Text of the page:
For Isabel: A Mandala


Translated from by

Published: September 5th, 2017





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Book Description

Isabel disappeared many years ago. Tadeus Slowacki, a dead Polish writer, has returned to Lisbon from a star in order to learn the truth about her. Rumors abound: Isabel died in prison under Salazar’s regime, or perhaps was never arrested at all. As Tadeus interviews one old acquaintance of hers after the next, a chameleon-like portrait of a young, ideological woman emerges, ultimately bringing Tadeus on a metaphysical journey across continents and through time. Constructed in the form of a mandala, For Isabel is the spiraling search for an enigma, an investigation into time and existence, the power of words, and the limits of the senses. In this posthumous work, Tabucchi creates an ingenious narrative, a whimsical, cosmic detective novel tracing circles around a lost woman and the ultimate inaccessible truth.

Tabucchi creates an intricate web that connects past to present, dream-life to waking. The book is filled with evocative images that seem to float free of mere plot constraints [...] Harris carries the delicate magic of consciousness from Italian into English with deceptive ease. She works with admirable precision to capture the voices of the different speakers and the details of the shifting context, yet she never sacrifices the dreamy texture of the writing.

Geoffrey Brock, Peter Constantine, and Sarah Stickney, 2018 Italian Prose in Translation Award

To find one’s way through For Isabel is certainly not easy, but it is rewarding, and its joyful confusion always rests firmly on the edge of genius, ready to be found.

Samuel Graydon, The Times Literary Supplement

[A] detective story, a fable of sorts, a tour of European cities and a series of wild and eccentric characters... It’s a cliché to say it’s about the journey instead of the destination, but For Isabel finds a clever way to say it. 'Just think of me as someone who searches,' Tadeus says. And throughout the novel, the search is satisfying.


[For Isabel is] more than the story of a missing girl; it is history recalled as though in a dream, hovering briefly, through the combination of Tabucchi’s elegiac prose and Harris’s lucid translation, over life and death.

Publishers Weekly, Starred Review

The book has a mercurial, dream-like quality that is stunning in its subtlety. Never heavy-handed, this quiet novel is as beautiful and profound as a landscape painting.

Mark Haber, Brazos Bookstore

The one hundred luminous pages of For Isabel follow the narrator, Tadeus... Not only does he learn of Isabel’s fate, but he also arrives at a clearer understanding of photography, of writing, of the impermanence of life itself... Translated elegantly and seamlessly by Elizabeth Harris.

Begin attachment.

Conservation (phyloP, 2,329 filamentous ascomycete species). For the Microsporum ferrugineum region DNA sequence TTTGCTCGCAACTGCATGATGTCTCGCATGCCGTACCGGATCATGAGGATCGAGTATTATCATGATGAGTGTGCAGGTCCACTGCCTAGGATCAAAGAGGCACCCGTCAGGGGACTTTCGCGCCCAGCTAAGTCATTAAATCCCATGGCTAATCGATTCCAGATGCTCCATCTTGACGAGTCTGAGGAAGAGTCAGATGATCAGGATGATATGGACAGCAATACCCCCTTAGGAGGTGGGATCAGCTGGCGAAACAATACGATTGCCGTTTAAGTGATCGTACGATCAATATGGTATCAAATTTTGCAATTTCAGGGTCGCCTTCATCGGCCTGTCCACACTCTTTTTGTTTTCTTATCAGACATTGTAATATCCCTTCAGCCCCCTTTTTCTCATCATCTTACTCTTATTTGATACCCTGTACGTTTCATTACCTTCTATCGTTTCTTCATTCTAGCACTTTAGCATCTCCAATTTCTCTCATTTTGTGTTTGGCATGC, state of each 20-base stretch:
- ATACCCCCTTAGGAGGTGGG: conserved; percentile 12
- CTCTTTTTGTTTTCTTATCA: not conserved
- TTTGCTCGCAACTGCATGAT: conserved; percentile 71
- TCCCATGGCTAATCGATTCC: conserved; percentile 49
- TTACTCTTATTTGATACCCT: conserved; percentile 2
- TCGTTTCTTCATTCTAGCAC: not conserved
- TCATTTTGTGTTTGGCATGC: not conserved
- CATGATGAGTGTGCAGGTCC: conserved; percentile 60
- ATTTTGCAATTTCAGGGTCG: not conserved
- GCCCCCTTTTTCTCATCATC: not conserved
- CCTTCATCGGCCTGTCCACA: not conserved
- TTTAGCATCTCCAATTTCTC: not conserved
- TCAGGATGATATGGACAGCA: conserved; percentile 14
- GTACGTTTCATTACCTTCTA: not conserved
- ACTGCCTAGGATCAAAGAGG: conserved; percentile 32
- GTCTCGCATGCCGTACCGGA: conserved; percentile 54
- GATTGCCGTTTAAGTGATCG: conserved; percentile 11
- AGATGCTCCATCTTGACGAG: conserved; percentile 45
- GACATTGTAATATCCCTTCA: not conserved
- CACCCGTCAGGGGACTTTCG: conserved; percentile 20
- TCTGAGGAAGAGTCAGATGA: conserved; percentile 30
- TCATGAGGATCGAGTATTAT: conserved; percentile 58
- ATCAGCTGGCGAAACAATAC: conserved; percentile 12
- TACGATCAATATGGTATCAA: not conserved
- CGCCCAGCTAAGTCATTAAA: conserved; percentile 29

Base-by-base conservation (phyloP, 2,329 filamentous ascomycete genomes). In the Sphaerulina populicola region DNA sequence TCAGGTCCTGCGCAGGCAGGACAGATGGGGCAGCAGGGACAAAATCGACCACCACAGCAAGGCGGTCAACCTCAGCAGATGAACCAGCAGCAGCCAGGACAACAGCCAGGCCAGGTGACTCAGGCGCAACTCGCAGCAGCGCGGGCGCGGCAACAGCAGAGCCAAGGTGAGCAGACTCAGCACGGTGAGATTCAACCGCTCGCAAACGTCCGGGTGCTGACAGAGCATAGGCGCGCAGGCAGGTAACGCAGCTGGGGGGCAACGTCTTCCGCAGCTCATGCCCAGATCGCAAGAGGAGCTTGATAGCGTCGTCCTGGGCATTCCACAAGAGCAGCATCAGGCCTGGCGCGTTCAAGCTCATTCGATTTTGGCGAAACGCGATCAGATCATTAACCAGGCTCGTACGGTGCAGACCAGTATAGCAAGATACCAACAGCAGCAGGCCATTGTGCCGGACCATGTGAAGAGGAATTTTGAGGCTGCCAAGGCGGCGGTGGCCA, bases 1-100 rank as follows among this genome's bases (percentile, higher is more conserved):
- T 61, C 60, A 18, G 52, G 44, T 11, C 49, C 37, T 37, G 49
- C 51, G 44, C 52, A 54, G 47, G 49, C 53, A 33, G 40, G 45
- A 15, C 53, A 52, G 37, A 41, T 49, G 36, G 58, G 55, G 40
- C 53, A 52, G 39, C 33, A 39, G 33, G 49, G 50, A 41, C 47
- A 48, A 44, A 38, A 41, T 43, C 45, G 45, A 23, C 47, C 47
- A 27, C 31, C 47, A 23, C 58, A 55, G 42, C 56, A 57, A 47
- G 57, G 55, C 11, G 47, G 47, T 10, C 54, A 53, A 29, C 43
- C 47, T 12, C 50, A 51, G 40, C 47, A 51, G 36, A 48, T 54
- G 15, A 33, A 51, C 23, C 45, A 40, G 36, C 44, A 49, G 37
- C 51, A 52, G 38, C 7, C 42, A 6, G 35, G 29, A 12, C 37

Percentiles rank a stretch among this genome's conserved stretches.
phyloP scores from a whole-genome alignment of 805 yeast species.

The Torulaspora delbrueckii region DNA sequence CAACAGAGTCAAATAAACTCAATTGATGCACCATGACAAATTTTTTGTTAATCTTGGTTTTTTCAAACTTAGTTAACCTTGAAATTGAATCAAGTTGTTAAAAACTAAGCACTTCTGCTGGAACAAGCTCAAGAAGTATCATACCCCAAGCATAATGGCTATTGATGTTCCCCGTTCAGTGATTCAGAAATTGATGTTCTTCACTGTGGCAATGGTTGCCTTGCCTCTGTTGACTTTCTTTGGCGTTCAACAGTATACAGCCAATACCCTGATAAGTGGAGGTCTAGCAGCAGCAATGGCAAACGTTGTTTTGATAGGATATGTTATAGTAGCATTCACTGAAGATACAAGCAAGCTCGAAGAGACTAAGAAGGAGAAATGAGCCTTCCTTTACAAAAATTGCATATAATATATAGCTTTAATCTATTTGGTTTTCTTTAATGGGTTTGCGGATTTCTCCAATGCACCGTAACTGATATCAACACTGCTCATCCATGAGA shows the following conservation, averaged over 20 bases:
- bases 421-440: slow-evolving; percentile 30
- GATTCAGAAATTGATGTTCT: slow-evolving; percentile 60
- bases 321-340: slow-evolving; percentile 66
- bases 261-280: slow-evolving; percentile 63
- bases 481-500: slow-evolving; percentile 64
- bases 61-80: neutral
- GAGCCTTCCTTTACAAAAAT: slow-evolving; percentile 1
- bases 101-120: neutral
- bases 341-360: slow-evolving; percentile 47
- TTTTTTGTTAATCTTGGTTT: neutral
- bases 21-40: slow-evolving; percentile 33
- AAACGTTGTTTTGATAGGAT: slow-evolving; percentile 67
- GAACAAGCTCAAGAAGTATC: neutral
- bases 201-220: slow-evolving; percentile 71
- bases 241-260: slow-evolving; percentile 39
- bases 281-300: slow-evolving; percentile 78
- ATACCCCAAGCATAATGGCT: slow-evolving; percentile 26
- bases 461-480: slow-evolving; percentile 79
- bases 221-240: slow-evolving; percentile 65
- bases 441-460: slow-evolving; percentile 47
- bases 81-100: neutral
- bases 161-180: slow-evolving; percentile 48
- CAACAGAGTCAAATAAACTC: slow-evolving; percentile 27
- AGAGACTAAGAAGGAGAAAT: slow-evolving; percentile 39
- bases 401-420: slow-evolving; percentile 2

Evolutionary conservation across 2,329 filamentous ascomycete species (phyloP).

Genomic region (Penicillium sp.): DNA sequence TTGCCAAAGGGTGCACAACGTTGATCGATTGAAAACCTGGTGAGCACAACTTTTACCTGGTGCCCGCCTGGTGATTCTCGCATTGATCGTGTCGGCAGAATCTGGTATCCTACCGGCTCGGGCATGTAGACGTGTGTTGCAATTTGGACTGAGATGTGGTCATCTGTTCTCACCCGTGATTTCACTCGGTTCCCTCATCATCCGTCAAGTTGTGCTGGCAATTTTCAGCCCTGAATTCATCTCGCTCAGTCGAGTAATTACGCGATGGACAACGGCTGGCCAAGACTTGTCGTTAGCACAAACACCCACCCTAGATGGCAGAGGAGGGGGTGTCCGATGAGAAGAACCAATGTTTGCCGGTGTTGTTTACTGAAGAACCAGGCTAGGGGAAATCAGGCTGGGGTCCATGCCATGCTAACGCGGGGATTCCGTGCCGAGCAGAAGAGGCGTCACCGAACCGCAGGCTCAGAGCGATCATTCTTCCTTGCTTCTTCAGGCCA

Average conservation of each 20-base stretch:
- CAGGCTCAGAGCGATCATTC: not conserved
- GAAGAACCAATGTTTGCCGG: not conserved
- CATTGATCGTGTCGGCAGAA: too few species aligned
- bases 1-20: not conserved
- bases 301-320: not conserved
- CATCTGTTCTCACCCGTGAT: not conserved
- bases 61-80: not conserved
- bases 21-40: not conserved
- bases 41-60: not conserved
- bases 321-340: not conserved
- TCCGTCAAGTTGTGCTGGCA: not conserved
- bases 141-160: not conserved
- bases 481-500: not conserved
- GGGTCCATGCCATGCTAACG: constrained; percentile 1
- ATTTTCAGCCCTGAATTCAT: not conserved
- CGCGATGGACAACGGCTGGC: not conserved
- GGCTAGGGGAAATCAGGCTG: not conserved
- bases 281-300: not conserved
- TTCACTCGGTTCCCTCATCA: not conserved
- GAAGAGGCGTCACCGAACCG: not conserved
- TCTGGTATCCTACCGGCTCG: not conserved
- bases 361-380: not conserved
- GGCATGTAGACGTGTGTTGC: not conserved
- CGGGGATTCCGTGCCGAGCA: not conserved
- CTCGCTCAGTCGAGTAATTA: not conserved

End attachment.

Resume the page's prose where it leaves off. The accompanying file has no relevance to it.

Natalia Sarkissian, Numéro Cinq Magazine

One man is journeying through concentric circles of evidence to uncover deeper ideas about truth ... [T]here's a satisfying richness to the whole, and translator Harris gracefully navigates the narrator's tonal shift from gumshoe to spiritual seeker, making the story lyrical and surprising while avoiding airiness. An ... engaging jaunt into the ineffable.

Kirkus Reviews

[A] mandala of regret and forgiveness. In this sense, For Isabel, with its easy prose and vibrant scenes, may speak to anyone.

World Literature Today

His unbounded restlessness has come to an end, and Tabucchi has finally reached the center of his consciousness.

Angelo Guglielmi, L’Unità

As he did with Requiem and Indian Nocturne, Antonio Tabucchi offers us another enchanting story that wanders between reality and fantasy, between daily life and dream, while taking us on a deeply moving journey into the human soul.

Gaspare Trapani, Forum Italicum

For Isabel isn’t 'a' story by Tabucchi; in some ways, it can be defined as 'the' story—what he tried to write for so many years… An homage to literature as a form of knowledge…

Paolo Mauri, la Repubblica

For Isabel is, in the best sense, weird, with its unusual feel and (ir)reality.

M.A.Orthofer, The Complete Review

Tabucchi’s language is spare and lyrical, his narrative lush in history and character, and the novel ends on a quietly peaceful note that seems a fitting farewell to the author himself. For literary readers who like a mystical touch.

Barbara Hoffert, Library Journal

An essential testament to Tabucchi's talent, a masterwork written with diligence and care... The novel is an epitome of Tabucchi's work, an account of exotic travels and blossoming, abstruse identities, a dreamlike and ironic limbo... Literary alchemy.

Javier Aparicio Maydeu, El Pais

A masterfully written work made of pauses and delays, realistic details and openings into the fantastic... Tabucchi's art is deployed here in all its force and fascination. It wins us over once again.

Fabio Gambero, Le Monde

Tabucchi's prose creates a deep, heart-wrenching nostalgia and constantly evokes the pain of recognizing the speed of life's passing which everyone knows but few have the strength to accept... wonderfully thought-provoking and beautiful.

Alan Cheuse, NPR's All Things Considered (for The Flying Creatures of Fra Angelico)

[T]he author’s final love letter to Portugal, a nation he loved as much as his own. It is an idyll for obsessives, a love song for the long ago and a poem for people and places that live in our hearts forever.

Jim Ruland, San Diego City Beat

Read an excerpt of For Isabel in Guernica Magazine.

The New York Times remembers Antonio Tabucchi.

Translator Elizabeth Harris gives an interview about her love of literary translation.

Chosen for World Literature Today’s list of 75 Notable Translations of 2017.

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